Tuesday, February 05, 2013

The Winter of the Neocons’ Discontent

Hagel’s most dogged enemies, particularly Kristol, used the nominee’s startlingly weak performance at last week’s confirmation hearing to attack him, yet again, as incompetent. "Has there ever been a more embarrassing confirmation hearing than Hagel’s for a major Cabinet position? For a minor Cabinet position? For a subcabinet position? We don’t know of one," Kristol wrote in his neoconservative magazine, The Weekly Standard, this week. Kristol then attacked Obama and Democrats for being less than "profiles in courage" for supporting him: "Are liberals and Democrats willing to sell their souls for ... Chuck Hagel?"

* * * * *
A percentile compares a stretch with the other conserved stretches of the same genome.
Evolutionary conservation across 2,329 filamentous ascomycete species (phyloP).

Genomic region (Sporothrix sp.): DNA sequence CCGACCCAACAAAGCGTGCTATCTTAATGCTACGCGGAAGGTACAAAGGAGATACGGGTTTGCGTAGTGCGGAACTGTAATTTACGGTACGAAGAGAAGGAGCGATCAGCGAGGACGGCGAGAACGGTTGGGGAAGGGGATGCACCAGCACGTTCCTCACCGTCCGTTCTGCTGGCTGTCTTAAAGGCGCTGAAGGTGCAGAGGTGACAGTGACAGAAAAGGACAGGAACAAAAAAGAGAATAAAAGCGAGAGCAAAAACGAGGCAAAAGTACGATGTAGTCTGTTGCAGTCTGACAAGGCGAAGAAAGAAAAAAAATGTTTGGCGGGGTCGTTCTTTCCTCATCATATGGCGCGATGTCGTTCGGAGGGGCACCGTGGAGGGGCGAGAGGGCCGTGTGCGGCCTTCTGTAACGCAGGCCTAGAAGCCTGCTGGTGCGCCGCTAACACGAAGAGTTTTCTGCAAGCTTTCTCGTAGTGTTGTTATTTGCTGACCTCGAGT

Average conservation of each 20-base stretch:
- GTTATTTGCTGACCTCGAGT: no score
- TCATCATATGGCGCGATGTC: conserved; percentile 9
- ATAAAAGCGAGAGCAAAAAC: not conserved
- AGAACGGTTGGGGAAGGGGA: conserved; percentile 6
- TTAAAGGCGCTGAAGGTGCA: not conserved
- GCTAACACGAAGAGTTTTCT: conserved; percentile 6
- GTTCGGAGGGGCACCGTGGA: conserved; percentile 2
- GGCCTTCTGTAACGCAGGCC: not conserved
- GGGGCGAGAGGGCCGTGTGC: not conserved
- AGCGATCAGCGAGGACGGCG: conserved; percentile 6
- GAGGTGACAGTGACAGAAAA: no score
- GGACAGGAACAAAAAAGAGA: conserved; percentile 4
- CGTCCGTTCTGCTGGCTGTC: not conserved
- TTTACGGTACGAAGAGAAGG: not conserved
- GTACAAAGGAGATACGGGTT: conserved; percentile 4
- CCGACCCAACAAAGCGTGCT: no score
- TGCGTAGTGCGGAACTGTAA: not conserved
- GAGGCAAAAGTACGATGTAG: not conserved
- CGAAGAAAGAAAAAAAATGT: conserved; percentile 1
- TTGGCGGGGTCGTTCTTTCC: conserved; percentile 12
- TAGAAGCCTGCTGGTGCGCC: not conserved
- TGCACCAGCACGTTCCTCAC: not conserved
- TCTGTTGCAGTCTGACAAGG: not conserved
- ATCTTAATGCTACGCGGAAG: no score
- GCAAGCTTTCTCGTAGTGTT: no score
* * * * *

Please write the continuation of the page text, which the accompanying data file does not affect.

And yet, as I have written, Hagel's policy views are invariably well-thought-out, and he himself qualifies as quite a profile in courage when it comes to the anti-Iraq war side of history. Obama’s famous dismissal of the Iraq invasion as a “dumb” war, and Hagel’s distinguished record of defiance toward his own party to oppose the war, amount to a living refutation of McCain’s and Kristol’s entire worldview. A decade ago, McCain and Kristol were leading hawks who claimed that Saddam Hussein had connections with al-Qaida and that weapons of mass destruction would certainly be found, and that George W. Bush could do it all and still preside over a strong economy. While Kristol was agitating for war and saying things like, "I think we'll be vindicated when we discover the weapons of mass destruction and when we liberate the people of Iraq" (March 5, 2003), Hagel was warning accurately that there was no evidence of Saddam's links to al-Qaida, that his possession of WMD were in doubt, and that America was in danger of strategic overreach and enraging the Arab world.

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